Chapter 32 – Lease of Real Property
Any unit of the University having a need for additional on-campus space should attempt to secure it through Space Planning and Utilization (Facilities Management; or, at UIHC, contact Hospital Planning). In the event on-campus space is not available, the Business Manager will, on the basis of a direct request from Space Planning and Utilization, attempt to locate suitable space in the area, negotiate lease terms on behalf of the Board of Regents and prepare and submit the appropriate documents to the Board for approval.
Any unit of the University having a need for space outside Iowa City should contact the Business Manager and the same steps as outlined above will be followed except that Space Planning and Utilization (Facilities Management) need not be involved.
Any transaction involving the leasing of University-owned space will be handled by the Business Manager. Terms will be negotiated on behalf of the Board of Regents and the appropriate documents will be prepared and submitted to the Board for approval.
- General. It is the policy of The University of Iowa to make all appropriate inquiries regarding the environmental condition of real estate assets prior to acquisition to minimize the potential exposure to liability and claims for damages under applicable laws governing the environment and hazardous substances or hazardous conditions. No real property shall be acquired and added to the real property assets of the University until an environmental site assessment has been completed. No commitment to accept a donation or bequest of real property shall be made until an environmental site assessment has been completed.
- Scope. Acquisition of real property includes any manner by which the University obtains a property interest in real estate, including purchase, lease, or gift. Federal and state statutes impose certain liabilities on owners and operators of real property when hazardous substances have been deposited, stored, or released on the property. "Hazardous substance" is broadly defined to include a wide array of chemicals and compounds. To reduce the risk of liability, the University will complete an environmental site assessment (ESA) prior to the acquisition of any parcel of real property. If potential hazards are identified, the University may then weigh the risks to determine whether the acquisition is beneficial and appropriate. If the University makes all appropriate inquiry prior to acquisition and no risks are identified by the ESA, the University may, under certain circumstances, be entitled to assert a defense to liability if hazardous substances are later discovered that were unknown at the time of acquisition.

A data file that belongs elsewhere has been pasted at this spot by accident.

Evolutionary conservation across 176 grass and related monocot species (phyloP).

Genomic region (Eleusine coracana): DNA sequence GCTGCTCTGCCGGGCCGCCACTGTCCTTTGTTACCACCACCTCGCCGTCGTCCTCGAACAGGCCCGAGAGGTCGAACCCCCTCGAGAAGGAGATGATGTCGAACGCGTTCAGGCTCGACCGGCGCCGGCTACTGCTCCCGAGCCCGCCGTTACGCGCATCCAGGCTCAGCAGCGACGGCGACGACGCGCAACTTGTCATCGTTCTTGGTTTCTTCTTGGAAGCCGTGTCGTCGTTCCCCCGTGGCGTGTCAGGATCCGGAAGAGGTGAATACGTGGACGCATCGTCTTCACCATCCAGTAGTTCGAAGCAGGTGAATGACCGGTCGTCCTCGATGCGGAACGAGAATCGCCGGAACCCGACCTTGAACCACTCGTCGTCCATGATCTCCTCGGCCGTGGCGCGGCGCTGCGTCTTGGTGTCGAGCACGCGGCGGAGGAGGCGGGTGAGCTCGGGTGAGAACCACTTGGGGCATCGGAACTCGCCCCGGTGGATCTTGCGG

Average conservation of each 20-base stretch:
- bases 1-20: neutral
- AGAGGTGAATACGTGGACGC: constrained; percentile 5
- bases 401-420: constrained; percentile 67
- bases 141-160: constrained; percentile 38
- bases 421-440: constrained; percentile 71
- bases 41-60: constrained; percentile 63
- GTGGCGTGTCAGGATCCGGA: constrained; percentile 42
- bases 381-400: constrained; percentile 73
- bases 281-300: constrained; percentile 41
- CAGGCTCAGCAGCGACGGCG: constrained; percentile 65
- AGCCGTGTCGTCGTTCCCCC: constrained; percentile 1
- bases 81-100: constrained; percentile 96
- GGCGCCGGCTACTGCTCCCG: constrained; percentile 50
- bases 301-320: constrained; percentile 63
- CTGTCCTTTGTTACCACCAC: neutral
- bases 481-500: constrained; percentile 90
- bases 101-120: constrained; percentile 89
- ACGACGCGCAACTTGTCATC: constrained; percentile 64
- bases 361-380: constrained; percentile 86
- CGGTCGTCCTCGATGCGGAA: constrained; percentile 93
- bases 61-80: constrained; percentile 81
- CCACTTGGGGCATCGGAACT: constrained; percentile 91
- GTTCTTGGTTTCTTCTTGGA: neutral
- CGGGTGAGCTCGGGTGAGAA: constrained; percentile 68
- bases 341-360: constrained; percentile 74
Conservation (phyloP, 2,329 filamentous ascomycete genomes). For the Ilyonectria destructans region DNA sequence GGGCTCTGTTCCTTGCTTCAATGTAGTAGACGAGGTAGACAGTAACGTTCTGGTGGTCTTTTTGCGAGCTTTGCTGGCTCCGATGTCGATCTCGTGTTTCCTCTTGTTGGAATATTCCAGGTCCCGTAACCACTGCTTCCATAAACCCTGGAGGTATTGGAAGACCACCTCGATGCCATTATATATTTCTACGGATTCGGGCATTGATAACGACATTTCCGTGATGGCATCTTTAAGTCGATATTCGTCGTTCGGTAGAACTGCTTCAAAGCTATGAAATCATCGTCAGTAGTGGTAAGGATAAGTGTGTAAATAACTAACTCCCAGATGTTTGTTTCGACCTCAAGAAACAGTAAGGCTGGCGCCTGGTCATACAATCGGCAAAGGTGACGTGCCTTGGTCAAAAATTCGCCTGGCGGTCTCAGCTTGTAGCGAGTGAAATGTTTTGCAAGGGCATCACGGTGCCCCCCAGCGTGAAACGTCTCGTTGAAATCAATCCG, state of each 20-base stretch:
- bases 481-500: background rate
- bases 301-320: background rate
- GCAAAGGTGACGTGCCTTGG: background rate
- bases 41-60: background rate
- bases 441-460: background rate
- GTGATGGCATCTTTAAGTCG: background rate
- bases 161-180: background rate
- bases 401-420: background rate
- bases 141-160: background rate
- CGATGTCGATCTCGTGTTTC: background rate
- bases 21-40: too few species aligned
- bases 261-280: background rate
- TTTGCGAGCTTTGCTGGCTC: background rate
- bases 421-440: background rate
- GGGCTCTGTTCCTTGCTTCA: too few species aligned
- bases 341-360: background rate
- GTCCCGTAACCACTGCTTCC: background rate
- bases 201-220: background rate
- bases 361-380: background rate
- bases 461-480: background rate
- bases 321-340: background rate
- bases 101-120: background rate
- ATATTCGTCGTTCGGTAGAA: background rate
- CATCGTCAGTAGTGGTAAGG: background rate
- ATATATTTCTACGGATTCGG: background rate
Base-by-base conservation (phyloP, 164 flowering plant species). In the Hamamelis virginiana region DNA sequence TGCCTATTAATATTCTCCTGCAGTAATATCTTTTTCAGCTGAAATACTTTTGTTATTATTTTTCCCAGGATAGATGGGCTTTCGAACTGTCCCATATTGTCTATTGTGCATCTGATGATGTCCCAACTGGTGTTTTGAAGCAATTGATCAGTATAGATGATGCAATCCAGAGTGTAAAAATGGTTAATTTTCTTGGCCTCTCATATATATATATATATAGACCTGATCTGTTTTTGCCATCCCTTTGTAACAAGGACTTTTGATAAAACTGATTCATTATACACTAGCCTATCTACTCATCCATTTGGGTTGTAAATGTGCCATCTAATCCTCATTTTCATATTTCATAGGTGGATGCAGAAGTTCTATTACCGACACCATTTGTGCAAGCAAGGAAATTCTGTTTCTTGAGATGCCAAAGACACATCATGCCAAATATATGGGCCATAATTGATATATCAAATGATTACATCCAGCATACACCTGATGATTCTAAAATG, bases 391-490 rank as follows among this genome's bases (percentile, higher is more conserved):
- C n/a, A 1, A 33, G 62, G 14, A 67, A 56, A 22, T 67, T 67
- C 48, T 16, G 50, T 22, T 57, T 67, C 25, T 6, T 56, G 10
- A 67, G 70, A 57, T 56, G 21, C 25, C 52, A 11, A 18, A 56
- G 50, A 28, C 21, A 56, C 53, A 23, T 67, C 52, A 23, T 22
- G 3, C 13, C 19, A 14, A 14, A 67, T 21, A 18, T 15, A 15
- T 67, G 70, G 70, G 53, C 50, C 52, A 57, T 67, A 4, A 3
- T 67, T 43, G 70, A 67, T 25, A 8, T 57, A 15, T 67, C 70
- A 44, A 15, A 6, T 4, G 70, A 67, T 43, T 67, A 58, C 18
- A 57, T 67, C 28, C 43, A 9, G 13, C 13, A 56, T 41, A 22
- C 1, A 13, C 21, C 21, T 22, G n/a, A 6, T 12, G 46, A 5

- Environmental Review Process.
- All environmental site assessments shall be conducted in accordance with and shall meet the requirements of the U.S. Environmental Protection Agency "Standards and Practices for All Appropriate Inquiries" (40 CFR 312). All environmental site assessments shall be performed according to standards established by the American Society for Testing and Materials (ASTM).